A weekly recap of market activity and events, featuring commentary, analysis written with individual investors in mind.
The large-cap indices set fresh intraday and closing record highs in the last week of the year. The S&P 500 (+1.4%) and Dow Jones Industrial Average (+1.4%) both increased 1.4%, and the Nasdaq Composite gained 0.7%. The small-cap Russell 2000, however, pulled back from record territory with a 1.5% decline.
Besides momentum, which was arguably the main driver, supporting factors this week included President Trump signing the $900 billion stimulus and omnibus spending bill, and the UK approving the COVID-19 vaccine from AstraZeneca (AZN) and Oxford for emergency use. Neither were particularly surprising, but the news was good for sentiment reasons.
Ten of the 11 S&P 500 sectors contributed to the advance. The consumer discretionary (+2.0%), communication services (+1.9%), financials (+1.9%), health care (+1.9%), and utilities (+2.5%) sectors outperformed the benchmark index. The energy sector (-0.4%) was the lone holdout and ended the year with a 37.3% decline.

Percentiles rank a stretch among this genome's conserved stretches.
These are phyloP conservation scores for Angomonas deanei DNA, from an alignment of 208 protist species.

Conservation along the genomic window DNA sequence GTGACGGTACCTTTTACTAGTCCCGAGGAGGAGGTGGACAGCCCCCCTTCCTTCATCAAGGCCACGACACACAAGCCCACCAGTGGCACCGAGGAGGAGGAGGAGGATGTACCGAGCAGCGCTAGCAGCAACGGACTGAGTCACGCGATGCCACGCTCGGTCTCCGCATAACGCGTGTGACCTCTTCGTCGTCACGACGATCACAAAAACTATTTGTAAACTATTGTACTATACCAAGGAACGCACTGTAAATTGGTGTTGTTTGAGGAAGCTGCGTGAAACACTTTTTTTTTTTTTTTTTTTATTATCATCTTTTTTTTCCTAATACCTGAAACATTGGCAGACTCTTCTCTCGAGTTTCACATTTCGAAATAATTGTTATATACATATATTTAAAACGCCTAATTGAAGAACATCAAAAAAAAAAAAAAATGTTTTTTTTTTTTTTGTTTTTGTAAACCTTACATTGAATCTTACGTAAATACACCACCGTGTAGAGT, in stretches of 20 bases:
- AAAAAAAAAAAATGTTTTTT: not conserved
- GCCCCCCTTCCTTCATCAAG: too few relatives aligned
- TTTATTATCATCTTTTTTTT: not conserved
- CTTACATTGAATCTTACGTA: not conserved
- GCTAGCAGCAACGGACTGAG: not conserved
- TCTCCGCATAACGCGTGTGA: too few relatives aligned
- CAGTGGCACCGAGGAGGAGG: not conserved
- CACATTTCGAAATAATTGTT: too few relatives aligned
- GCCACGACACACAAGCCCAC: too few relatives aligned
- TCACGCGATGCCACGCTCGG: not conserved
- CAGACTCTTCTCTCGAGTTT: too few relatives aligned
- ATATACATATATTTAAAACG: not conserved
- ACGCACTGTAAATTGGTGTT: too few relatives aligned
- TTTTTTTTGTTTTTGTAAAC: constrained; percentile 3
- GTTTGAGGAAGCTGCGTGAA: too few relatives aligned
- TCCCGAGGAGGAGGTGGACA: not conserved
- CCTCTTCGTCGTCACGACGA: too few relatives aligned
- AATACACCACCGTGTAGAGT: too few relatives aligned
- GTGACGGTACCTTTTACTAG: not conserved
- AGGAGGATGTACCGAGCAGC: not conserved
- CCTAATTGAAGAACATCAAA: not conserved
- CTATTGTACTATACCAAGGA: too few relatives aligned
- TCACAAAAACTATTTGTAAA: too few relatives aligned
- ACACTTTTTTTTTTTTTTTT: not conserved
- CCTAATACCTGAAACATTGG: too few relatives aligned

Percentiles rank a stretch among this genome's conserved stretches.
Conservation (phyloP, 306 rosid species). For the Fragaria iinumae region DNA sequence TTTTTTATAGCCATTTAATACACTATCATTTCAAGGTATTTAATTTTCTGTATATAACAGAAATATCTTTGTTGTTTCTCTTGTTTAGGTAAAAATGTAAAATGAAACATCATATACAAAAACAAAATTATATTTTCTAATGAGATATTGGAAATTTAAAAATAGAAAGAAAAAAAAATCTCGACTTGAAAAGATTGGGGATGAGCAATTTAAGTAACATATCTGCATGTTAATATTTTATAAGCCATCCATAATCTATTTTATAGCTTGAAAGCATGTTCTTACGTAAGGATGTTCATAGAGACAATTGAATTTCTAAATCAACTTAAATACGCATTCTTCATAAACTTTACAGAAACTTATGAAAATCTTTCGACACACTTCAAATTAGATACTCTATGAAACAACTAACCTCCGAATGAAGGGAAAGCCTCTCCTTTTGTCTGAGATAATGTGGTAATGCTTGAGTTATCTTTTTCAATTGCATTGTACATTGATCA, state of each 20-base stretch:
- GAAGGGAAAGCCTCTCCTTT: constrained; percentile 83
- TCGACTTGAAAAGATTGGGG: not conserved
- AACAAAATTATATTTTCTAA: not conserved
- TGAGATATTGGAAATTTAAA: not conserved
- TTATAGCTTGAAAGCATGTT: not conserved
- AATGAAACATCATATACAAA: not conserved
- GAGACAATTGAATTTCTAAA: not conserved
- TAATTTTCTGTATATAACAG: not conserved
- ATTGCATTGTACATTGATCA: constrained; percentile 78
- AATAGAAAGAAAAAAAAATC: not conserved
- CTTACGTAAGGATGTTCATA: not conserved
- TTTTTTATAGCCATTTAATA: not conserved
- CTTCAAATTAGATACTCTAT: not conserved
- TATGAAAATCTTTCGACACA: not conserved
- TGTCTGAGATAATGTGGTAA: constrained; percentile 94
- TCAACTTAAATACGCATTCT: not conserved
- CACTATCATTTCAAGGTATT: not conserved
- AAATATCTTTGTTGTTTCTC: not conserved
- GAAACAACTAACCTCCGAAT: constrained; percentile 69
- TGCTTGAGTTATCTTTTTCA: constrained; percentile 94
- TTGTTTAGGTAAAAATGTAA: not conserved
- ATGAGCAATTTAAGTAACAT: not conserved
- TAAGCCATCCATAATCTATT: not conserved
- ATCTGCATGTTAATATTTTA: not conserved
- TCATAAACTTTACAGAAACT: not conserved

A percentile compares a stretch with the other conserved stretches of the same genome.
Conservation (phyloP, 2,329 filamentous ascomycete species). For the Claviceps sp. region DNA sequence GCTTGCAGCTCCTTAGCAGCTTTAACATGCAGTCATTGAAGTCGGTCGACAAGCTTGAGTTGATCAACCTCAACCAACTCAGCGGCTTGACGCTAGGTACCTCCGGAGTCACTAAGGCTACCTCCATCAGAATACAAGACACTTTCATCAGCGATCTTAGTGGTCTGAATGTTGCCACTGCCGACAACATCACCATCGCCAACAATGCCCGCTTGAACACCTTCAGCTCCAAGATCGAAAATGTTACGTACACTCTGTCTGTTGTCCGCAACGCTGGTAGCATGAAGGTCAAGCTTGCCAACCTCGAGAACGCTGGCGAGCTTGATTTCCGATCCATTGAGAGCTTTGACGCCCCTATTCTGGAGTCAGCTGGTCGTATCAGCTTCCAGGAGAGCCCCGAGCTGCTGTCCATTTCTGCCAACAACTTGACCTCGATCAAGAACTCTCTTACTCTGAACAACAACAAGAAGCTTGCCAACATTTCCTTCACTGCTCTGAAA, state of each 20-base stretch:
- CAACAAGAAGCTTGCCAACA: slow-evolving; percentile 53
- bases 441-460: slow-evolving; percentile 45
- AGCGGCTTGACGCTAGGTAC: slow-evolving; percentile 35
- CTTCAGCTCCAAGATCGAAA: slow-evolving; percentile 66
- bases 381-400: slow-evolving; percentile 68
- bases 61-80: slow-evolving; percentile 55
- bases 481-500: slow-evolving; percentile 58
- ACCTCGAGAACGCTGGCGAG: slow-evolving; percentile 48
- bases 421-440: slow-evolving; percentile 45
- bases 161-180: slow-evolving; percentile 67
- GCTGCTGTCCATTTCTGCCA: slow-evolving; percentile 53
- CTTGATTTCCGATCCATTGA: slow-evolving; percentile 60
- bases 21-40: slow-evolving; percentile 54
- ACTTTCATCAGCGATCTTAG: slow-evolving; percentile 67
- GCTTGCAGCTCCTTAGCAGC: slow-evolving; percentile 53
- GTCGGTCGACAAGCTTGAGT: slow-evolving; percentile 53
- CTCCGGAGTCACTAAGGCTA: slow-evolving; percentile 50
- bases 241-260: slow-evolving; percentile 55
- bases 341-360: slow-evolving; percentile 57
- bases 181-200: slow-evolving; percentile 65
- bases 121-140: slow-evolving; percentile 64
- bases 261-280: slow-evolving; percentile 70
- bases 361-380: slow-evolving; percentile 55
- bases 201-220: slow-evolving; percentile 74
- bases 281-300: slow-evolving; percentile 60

Unsurprisingly, the market wasn’t bothered by Senate Majority Leader McConnell saying that the $2000 stimulus checks (an increase from $600) have “no realistic path” to quickly pass in the Senate. It could be taken up in the new Senate in January, but that’s an issue for the new year.
The 10-yr yield declined one basis point to 0.92%, leaving it down 100 basis points for the year.
It’s also worth mentioning that the S&P 500 ended the year with a 16.3% yearly gain, which was more than the Dow (+7.3%) but less than the Nasdaq (+43.6%) and Russell 2000 (+18.4%).
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S&P 500 Index is an unmanaged group of securities considered to be representative of the stock market in general. NASDAQ Composite Index measures all NASDAQ domestic and international based common type stocks listed on The NASDAQ Stock Market. The Dow Jones Industrial Average is a popular indicator of the stock market based on the average closing prices of 30 active U.S. stocks representative of the overall economy. The Russell 2000 Index measures the performance of the small-cap segment of the U.S. equity universe. It is not possible to invest directly in an index.
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